Edoardo - Players that are non-white and they are foreign and they belong to the minority groups in the UK. So, it’s not on simple racial lines. It’s not a simple black or white.
Chris - What about the refs? Are the refs all white or are they a mixture of black and white refs? Is there any bias in that direction?
Edoardo - It would’ve been great to see if there was a significant group of referees that were black and a similar group that was white, whether there was any difference between the two. Unfortunately, the data that we look at, there was only one black referee that refereed very few games, so we cannot look at that.
Chris - So, are you saying that basically, referees on the basis of your data are racists or are you saying that there's something else going on which is making them discriminate against certain groups of players?
Edoardo - So, this is a great question and as economists are interested in the type of discrimination that is actually happening because for example, this is very important for policy reasons, now, there are different types of discrimination, one type is for example what economists call a preference based. So, you just don’t like someone from a certain social group. So you therefore discriminate against them. Another discrimination for example is called statistical discrimination which means that there's a group of people. They behave in a certain way. There's a certain tendency to behave more in that way than another group and therefore, you discriminate against them. A typical example could be that if you believe that Spanish players dive more, then the referees may award them more yellow cards for diving even though maybe they're not actually diving more.
Chris - Is there any evidence for that in what you’ve looked at?
Edoardo - No, this was just an anecdote from watching a lot of football. The third type for example is what psychologists call implicit discrimination which is something unconscious that you do because you're associating a negative attribute to a certain social group and you do it without realising it. What we show in the data is that actually, there's evidence that discrimination that is happening is actually implicit discrimination because it’s only happening when the referee is time pressured to make a decision to award the yellow card.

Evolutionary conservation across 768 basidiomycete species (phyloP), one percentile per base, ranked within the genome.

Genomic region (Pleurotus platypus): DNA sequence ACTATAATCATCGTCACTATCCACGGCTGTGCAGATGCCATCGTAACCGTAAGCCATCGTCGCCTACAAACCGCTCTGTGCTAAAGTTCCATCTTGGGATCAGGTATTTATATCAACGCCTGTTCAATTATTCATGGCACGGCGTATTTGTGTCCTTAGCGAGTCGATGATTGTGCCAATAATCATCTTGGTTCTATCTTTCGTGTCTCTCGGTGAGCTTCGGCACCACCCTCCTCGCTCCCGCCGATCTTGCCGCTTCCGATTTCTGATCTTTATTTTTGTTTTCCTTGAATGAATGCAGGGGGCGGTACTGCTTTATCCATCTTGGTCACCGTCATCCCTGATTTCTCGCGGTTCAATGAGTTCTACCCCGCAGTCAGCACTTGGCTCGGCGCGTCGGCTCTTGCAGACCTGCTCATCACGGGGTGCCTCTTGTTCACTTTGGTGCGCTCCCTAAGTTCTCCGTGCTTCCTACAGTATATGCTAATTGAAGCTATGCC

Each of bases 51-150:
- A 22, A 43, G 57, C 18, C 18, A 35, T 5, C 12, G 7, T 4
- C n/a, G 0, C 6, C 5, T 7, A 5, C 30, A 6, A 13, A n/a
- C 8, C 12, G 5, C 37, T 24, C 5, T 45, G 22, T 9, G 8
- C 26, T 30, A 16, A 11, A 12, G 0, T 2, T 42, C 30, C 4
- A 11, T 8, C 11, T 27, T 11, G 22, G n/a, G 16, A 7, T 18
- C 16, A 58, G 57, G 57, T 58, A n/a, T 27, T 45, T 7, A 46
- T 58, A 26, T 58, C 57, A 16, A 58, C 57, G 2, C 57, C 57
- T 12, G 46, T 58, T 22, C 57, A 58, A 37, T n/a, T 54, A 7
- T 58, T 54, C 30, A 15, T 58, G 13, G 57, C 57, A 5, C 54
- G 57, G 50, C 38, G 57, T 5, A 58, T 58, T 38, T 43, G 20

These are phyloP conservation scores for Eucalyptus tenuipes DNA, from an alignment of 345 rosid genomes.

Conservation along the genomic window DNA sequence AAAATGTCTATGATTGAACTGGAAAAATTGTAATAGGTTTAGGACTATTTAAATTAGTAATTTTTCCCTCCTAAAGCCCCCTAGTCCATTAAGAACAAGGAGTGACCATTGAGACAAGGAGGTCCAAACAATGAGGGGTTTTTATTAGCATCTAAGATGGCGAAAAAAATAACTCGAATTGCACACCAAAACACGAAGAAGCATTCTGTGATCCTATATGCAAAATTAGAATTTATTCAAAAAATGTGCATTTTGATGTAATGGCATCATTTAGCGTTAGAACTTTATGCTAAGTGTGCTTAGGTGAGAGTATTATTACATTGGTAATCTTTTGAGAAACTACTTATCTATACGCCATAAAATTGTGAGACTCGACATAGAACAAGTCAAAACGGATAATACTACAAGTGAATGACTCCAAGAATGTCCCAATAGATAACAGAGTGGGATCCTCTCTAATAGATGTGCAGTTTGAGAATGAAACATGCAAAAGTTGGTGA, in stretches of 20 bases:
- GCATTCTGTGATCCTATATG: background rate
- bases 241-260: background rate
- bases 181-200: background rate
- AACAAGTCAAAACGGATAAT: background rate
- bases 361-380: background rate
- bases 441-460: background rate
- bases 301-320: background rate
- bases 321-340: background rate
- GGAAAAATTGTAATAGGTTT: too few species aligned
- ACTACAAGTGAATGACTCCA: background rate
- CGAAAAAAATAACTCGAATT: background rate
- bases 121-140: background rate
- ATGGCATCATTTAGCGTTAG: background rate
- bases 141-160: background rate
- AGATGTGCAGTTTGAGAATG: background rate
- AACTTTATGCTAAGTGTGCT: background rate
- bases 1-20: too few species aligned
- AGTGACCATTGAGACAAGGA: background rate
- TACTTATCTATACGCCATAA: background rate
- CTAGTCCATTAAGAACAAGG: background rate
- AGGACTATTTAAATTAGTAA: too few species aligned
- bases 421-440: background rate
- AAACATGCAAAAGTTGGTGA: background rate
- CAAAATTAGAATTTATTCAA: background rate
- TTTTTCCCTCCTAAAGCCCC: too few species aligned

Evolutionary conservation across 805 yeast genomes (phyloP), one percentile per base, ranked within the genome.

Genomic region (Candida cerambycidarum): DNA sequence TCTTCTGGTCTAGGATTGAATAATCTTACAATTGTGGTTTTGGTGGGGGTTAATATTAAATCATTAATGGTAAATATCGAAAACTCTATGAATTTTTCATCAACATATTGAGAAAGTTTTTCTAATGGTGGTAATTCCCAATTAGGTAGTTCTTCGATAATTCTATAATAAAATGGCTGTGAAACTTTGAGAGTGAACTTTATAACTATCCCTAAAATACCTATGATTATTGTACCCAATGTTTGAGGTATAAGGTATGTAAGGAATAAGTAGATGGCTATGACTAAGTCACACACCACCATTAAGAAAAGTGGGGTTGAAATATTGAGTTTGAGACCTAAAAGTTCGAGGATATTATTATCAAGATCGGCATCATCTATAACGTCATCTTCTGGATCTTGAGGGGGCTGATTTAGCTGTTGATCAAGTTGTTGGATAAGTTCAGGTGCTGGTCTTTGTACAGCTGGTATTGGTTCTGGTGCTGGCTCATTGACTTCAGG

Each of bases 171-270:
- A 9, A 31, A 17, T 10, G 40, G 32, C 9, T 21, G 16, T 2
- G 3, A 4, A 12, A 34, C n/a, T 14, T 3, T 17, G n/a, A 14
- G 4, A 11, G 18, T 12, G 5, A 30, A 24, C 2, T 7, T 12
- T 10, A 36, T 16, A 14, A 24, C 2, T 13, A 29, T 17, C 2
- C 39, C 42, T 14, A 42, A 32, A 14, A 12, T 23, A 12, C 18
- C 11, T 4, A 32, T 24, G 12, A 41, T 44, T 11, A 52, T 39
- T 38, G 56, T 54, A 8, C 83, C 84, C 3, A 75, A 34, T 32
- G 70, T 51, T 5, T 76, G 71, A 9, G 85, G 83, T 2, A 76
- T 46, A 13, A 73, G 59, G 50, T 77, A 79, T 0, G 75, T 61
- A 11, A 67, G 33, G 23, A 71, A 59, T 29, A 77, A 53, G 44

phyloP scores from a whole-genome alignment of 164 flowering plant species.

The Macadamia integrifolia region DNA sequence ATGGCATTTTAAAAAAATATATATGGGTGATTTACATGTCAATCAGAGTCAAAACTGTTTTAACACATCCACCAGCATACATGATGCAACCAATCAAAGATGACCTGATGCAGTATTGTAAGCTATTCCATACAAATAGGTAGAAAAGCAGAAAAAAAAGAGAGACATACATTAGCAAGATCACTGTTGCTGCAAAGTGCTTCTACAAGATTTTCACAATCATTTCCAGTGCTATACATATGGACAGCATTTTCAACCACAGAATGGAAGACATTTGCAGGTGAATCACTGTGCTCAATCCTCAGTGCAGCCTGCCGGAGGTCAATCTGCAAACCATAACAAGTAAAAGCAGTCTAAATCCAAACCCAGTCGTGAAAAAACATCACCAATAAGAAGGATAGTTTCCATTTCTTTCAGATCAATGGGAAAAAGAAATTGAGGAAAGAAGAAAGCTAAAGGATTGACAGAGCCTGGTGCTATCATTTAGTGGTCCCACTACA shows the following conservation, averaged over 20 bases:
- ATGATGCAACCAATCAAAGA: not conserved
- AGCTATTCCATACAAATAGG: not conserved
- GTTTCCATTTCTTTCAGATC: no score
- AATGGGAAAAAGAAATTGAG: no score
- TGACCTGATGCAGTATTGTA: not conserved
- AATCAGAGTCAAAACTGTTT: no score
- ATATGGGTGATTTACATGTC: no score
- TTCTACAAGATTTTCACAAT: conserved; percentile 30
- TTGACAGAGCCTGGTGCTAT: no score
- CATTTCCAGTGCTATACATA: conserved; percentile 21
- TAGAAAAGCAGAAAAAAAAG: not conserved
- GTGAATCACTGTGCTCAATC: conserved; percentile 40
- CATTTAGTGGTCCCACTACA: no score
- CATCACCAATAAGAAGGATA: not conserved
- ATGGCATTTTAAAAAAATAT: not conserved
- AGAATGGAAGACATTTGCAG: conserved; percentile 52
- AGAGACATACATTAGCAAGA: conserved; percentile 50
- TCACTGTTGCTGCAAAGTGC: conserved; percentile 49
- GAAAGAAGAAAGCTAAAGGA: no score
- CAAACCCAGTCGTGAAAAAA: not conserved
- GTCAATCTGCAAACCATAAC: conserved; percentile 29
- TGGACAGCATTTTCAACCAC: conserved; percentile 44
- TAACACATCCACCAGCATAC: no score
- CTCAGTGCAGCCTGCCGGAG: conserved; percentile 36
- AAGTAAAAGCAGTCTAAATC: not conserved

Edoardo - That’s right. You use these mental processes that are associated with implicit discrimination, which are intuitive mental processes only when you're time pressured. We show that referees are time pressured by players to award the yellow card becuse if a foul happens, they only have a certain amount of time before they can award the yellow card. This varies across the football pitch. There is more time in the defence seen or the attacking part than there is in the midfield. We actually showed discrimination only happens in a midfield area. If the discrimination was for example preference based, there should be no difference across the different parts of the pitch. Well, if it’s implicit, we’d expect that there's more discrimination in the middle third which is exactly what we found.
Chris - What can we do about that?
Edoardo - A general message from that research is that it’s very difficult to change them. Of course, awareness may help a bit or we also know that awareness does not help in a lot of those domains. So of course, awareness is one potential solution but it doesn’t get us all the way.
What can economists learn from football players? Nothing. Economists are not educable. They exist to teach, not to learn. alancalverd, Tue, 24th Jun 2014